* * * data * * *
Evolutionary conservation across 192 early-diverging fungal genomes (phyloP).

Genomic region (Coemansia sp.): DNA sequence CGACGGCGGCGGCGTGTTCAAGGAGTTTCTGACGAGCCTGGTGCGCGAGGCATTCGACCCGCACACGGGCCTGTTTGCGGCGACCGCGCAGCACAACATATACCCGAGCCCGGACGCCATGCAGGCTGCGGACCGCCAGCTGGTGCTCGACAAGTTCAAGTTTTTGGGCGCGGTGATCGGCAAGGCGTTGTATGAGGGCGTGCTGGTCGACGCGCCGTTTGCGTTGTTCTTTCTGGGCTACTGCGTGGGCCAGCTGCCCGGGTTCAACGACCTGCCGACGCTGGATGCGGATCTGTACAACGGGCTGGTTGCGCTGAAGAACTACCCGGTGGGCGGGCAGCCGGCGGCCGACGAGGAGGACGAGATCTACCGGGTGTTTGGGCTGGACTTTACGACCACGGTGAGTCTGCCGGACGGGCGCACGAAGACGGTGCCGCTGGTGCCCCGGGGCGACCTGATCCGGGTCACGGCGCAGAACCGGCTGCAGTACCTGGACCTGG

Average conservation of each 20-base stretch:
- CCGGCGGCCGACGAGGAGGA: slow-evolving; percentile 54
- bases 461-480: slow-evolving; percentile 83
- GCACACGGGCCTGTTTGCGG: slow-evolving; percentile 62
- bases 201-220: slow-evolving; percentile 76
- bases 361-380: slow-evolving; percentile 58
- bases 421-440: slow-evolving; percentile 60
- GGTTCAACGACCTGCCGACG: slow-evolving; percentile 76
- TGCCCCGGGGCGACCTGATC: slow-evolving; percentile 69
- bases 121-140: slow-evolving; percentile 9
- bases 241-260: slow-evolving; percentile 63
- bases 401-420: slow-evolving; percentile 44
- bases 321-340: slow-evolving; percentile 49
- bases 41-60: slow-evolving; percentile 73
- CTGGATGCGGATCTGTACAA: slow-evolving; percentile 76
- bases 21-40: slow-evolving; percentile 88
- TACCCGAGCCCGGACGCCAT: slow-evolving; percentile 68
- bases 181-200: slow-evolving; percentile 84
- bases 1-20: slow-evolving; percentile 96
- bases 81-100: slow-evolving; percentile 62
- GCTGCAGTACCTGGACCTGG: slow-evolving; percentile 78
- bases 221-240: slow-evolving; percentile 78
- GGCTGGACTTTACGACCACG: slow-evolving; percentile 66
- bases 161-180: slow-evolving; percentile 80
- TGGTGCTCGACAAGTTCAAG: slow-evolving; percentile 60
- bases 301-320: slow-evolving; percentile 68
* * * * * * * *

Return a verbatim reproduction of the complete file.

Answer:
Evolutionary conservation across 192 early-diverging fungal genomes (phyloP).

Genomic region (Coemansia sp.): DNA sequence CGACGGCGGCGGCGTGTTCAAGGAGTTTCTGACGAGCCTGGTGCGCGAGGCATTCGACCCGCACACGGGCCTGTTTGCGGCGACCGCGCAGCACAACATATACCCGAGCCCGGACGCCATGCAGGCTGCGGACCGCCAGCTGGTGCTCGACAAGTTCAAGTTTTTGGGCGCGGTGATCGGCAAGGCGTTGTATGAGGGCGTGCTGGTCGACGCGCCGTTTGCGTTGTTCTTTCTGGGCTACTGCGTGGGCCAGCTGCCCGGGTTCAACGACCTGCCGACGCTGGATGCGGATCTGTACAACGGGCTGGTTGCGCTGAAGAACTACCCGGTGGGCGGGCAGCCGGCGGCCGACGAGGAGGACGAGATCTACCGGGTGTTTGGGCTGGACTTTACGACCACGGTGAGTCTGCCGGACGGGCGCACGAAGACGGTGCCGCTGGTGCCCCGGGGCGACCTGATCCGGGTCACGGCGCAGAACCGGCTGCAGTACCTGGACCTGG

Average conservation of each 20-base stretch:
- CCGGCGGCCGACGAGGAGGA: slow-evolving; percentile 54
- bases 461-480: slow-evolving; percentile 83
- GCACACGGGCCTGTTTGCGG: slow-evolving; percentile 62
- bases 201-220: slow-evolving; percentile 76
- bases 361-380: slow-evolving; percentile 58
- bases 421-440: slow-evolving; percentile 60
- GGTTCAACGACCTGCCGACG: slow-evolving; percentile 76
- TGCCCCGGGGCGACCTGATC: slow-evolving; percentile 69
- bases 121-140: slow-evolving; percentile 9
- bases 241-260: slow-evolving; percentile 63
- bases 401-420: slow-evolving; percentile 44
- bases 321-340: slow-evolving; percentile 49
- bases 41-60: slow-evolving; percentile 73
- CTGGATGCGGATCTGTACAA: slow-evolving; percentile 76
- bases 21-40: slow-evolving; percentile 88
- TACCCGAGCCCGGACGCCAT: slow-evolving; percentile 68
- bases 181-200: slow-evolving; percentile 84
- bases 1-20: slow-evolving; percentile 96
- bases 81-100: slow-evolving; percentile 62
- GCTGCAGTACCTGGACCTGG: slow-evolving; percentile 78
- bases 221-240: slow-evolving; percentile 78
- GGCTGGACTTTACGACCACG: slow-evolving; percentile 66
- bases 161-180: slow-evolving; percentile 80
- TGGTGCTCGACAAGTTCAAG: slow-evolving; percentile 60
- bases 301-320: slow-evolving; percentile 68